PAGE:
Sunday, February 14, 2010

Avain leprosy: The next pandemic

I recently came into the possession of 40 freshly plucked Branta canadensis and Anas platyrhynchos legs. To the layperson, those are Canada geese and mallards, respectively, but I like using the scientific names because I think it makes me sound like a real scientist...until my office mate points out that I pronounced the name wrong, and I just help confirm his low opinion of the intellect of Southerners. At least in writing, I'm safe (as long as I cut and paste from a reliable source so the names are spelled correctly). I say "freshly plucked" since the legs were FedExed to me from my mom's friend's husband just after shooting them on a hunting trip the weekend before. Who knew you can just FedEx freshly shot body parts? It seems like someone should be checking into this kind of thing, or at least including it in an episode of CSI. But after being FedExed cross country in ziploc bags in a Tupperware cake carrier without ice, lets just say that "fresh" was no longer an accurate adjective. And after leaving them in my office overnight, which has a tendency to get warm, to baste in their own bloody juices, let's just say that "fresh" was even more of a stretch... and it's good thing my office has a window that opens.

For some inconceivable reason, my advisor and the collections manager forbade me to open the bags and play with the legs in the paleo labs. Instead, I unleashed my odoriferous wrath on the zoology department, who are apparently used to rotting flesh. After gearing up in gloves, mask, and lab coat in case there was a Shamu-type splash zone (yeah, I don't do flesh), I braved the bags juicy juicy bird legs. I should perhaps have mentioned before now that my research involves comparing the internal structure of fossil and modern bird leg bones - I don't just randomly have married men send me dead bird parts. (Though would it really be infidelity if they did?) Upon opening these bags of festering juiciness, I discover that I was just sent the feet - tarsometatarsi down. My research focuses on the femora and tibiotarsi - the upper and lower leg bones. Essentially, I was sent nothing I could use for my dissertation.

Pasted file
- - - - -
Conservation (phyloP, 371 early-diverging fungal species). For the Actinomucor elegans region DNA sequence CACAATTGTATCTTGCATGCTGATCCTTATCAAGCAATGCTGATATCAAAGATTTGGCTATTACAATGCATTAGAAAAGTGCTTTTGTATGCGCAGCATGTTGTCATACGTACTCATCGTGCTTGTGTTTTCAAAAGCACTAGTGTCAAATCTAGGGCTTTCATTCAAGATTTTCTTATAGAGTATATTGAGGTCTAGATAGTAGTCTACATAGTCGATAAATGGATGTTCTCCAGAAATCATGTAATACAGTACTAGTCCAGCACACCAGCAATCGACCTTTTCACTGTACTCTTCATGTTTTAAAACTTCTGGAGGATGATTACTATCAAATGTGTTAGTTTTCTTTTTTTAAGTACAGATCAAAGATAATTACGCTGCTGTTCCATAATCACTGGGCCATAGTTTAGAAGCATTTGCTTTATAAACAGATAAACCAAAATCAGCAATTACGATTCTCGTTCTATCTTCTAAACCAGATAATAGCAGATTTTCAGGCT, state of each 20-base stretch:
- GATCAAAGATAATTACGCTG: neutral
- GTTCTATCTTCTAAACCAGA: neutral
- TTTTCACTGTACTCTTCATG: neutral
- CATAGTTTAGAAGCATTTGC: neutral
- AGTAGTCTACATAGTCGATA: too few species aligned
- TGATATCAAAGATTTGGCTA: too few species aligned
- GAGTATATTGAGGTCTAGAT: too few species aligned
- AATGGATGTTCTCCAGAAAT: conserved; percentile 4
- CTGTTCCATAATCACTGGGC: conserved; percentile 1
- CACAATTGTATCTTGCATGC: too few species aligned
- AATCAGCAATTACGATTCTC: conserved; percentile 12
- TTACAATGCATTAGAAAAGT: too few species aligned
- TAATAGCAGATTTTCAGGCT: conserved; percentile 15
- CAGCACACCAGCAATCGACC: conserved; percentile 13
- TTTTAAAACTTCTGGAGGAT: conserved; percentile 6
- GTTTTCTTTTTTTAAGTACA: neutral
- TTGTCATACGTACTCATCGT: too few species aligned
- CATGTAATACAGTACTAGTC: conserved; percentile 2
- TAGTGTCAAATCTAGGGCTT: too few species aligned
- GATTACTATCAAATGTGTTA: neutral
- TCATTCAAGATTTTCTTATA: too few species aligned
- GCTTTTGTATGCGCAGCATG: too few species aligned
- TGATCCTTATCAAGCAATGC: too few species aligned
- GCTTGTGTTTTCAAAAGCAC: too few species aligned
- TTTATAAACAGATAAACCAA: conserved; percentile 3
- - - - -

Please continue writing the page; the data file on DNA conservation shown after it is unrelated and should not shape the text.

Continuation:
So the next natural question was what to do with 40 rotting bird legs. Well, you see, my office has a balcony outside the windows that you can get to through the kitchen next door. Typically this balcony is just used by me for reading or lunching when I feel a case of Rickets coming on, but, could conceivably be used for things like shooting champagne corks at undergrads. Not that I'd ever do anything like that. And while thinking about things that I would never do on the balcony that would also imply that I drink champagne in my office, I spawned a wonderful solution for anyone with extra rotting bird legs in their office. Avian leprosy. You hear about avian flu, swine flu, hoof-in-mouth, but nothing about avian leprosy - just Google "avian leprosy" or "bird leprosy", and all you get are hits from blogspot, livejournal, etc. (not that those aren't respectable scientific and journalism outlets....I mean, just look at my blog). My idea is a fabulous social experiment by testing the mindset "ignorance is bliss". Because they've never heard of it, no one fears avian leprosy. We'll see about that. Using the tactical position of the balcony, I would lob rotten bird legs at passersby. This would be followed up with a public posting on the threat of avian leprosy (I could use this blog, but I wouldn't want to overwhelm the world, knowing what a mass media outlet this is), perhaps even a scientific report showing photos of up to 40 disarticulated bird legs . Then I would just sit back and sip champagne on the balcony watching the panic spread. Honestly, I think it'd do a lot to get people's minds off the economy. So it'd really be a benefit to society.